Aug 25, 2010

The most famous taxi time line: London Taxi part 7

The most famous taxi time line: London Taxi part 7 
Taximeter equipment

An Argo taximeter of the 1930s, as fitted to an Austin 12/4

A taximeter is by definition what makes a ‘cab’ a ‘taxicab’. Fitting of a taximeter was made compulsory in London from July 1907. The modern taximeter was a German invention and its name comes from its inventor, Baron von Thurn und Taxis. It was first used in Berlin but soon adopted worldwide. Taximeters in London calculate the fare payable as a combination of time and distance. When the cab is in motion, it records distance and when the cab is stationary it records the time spent standing still and adjusts the fare accordingly. Early taximeters were totally mechanical in operation and the clock that recorded waiting time had to be wound by hand. Meters of the 1960s and 1970s had a built-in electric clock but today, taximeters are fully electronic and operate on a time basis at speeds between zero and 10mph.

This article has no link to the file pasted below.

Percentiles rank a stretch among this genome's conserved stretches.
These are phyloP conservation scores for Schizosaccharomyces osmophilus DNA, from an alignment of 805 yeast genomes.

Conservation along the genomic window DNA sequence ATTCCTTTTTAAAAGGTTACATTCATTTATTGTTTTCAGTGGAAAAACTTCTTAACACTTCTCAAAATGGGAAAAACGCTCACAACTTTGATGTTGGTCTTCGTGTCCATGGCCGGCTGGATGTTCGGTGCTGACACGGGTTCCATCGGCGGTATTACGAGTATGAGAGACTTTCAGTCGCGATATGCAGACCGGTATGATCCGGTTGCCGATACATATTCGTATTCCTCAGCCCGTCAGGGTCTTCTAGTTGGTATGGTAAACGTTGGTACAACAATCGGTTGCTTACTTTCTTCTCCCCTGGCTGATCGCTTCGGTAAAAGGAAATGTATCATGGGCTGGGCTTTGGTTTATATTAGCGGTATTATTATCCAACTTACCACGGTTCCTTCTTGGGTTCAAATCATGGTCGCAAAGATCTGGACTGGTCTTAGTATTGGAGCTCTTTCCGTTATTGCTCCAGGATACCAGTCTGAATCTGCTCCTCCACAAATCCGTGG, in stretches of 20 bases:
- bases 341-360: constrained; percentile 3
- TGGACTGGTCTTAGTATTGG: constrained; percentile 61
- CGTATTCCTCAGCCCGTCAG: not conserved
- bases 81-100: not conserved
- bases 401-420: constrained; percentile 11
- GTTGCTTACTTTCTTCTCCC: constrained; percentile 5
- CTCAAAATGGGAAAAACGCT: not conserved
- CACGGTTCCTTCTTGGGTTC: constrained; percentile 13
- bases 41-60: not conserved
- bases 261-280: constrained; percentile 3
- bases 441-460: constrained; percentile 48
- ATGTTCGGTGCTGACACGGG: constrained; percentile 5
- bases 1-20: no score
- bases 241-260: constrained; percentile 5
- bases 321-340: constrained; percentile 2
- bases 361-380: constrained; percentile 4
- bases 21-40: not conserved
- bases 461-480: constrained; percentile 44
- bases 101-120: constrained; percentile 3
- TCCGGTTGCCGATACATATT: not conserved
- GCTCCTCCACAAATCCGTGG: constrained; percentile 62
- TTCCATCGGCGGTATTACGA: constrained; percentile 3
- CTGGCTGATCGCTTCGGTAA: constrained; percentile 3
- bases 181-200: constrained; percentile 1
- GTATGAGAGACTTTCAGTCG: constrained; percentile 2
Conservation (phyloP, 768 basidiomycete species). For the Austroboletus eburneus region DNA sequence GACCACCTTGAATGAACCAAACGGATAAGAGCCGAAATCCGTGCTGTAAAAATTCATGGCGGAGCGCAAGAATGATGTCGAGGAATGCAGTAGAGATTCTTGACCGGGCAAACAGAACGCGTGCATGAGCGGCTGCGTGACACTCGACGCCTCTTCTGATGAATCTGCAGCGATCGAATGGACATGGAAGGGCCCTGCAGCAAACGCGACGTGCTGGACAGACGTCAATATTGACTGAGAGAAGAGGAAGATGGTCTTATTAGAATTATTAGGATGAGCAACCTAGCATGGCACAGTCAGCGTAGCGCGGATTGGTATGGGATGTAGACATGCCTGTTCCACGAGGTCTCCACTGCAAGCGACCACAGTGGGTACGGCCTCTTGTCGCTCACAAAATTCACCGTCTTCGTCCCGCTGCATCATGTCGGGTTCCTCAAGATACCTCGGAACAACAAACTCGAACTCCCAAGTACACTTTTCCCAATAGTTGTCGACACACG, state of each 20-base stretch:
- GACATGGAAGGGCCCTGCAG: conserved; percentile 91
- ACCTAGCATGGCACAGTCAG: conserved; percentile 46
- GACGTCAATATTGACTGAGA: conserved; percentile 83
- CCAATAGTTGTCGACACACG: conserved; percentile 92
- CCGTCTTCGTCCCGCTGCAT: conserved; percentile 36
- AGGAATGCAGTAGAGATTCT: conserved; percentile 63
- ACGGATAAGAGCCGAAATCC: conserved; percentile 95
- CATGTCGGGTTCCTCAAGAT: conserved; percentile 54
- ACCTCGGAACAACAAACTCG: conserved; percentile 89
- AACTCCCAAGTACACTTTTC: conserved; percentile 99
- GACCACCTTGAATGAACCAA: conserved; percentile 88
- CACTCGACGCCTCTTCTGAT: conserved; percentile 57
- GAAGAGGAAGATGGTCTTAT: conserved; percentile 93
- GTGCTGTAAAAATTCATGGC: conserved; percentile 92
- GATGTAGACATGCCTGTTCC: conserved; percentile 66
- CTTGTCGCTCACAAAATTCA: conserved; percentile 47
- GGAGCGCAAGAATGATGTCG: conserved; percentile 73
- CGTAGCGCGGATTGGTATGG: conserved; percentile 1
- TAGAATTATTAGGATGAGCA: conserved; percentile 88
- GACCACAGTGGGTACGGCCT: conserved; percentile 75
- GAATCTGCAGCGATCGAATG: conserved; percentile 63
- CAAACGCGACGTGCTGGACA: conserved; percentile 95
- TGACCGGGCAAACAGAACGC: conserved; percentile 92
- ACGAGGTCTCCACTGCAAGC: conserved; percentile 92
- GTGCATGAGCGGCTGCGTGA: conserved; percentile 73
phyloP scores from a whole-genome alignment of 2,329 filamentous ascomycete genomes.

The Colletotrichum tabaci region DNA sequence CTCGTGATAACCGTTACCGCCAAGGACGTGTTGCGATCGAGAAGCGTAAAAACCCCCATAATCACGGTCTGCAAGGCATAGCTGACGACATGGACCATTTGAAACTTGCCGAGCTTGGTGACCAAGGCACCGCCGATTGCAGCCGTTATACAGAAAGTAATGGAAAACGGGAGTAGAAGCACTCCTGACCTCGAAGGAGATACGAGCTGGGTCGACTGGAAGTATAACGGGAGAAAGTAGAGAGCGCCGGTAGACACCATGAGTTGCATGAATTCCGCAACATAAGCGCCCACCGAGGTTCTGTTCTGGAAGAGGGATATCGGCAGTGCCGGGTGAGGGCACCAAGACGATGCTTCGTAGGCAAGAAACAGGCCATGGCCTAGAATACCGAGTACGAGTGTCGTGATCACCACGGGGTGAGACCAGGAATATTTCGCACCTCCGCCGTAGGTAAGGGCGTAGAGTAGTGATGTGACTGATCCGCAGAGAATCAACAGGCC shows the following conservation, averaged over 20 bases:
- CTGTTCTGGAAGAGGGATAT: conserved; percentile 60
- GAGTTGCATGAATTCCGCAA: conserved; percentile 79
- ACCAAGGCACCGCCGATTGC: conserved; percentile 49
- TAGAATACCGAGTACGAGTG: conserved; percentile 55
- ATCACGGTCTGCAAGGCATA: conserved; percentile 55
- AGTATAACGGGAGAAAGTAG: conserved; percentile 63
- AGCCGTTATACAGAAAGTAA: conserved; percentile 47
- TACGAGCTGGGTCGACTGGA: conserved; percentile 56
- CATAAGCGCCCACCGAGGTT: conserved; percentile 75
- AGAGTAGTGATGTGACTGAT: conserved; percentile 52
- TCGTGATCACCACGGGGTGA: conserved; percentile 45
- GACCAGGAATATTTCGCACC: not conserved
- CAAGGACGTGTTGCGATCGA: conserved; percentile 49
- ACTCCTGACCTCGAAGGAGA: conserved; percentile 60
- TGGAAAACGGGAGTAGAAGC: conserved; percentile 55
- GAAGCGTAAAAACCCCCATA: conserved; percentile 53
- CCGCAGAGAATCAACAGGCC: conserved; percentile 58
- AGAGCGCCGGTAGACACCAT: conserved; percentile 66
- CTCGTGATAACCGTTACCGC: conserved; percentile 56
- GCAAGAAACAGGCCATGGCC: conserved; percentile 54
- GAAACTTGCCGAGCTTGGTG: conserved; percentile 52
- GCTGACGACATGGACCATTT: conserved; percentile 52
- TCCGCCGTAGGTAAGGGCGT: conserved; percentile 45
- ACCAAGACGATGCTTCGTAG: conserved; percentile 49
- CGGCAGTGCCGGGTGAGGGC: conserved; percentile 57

There are a number of myths and legends that surround the London cab and its cabmen and many of them are nothing but bunkum. For instance, it has never been law for a motor cabman to carry a bale of hay in his cab. In fact, it was never law for a horse cabman to carry one, although he was required to carry sufficient hard food (e. g. oats) for his horse’s midday feed.

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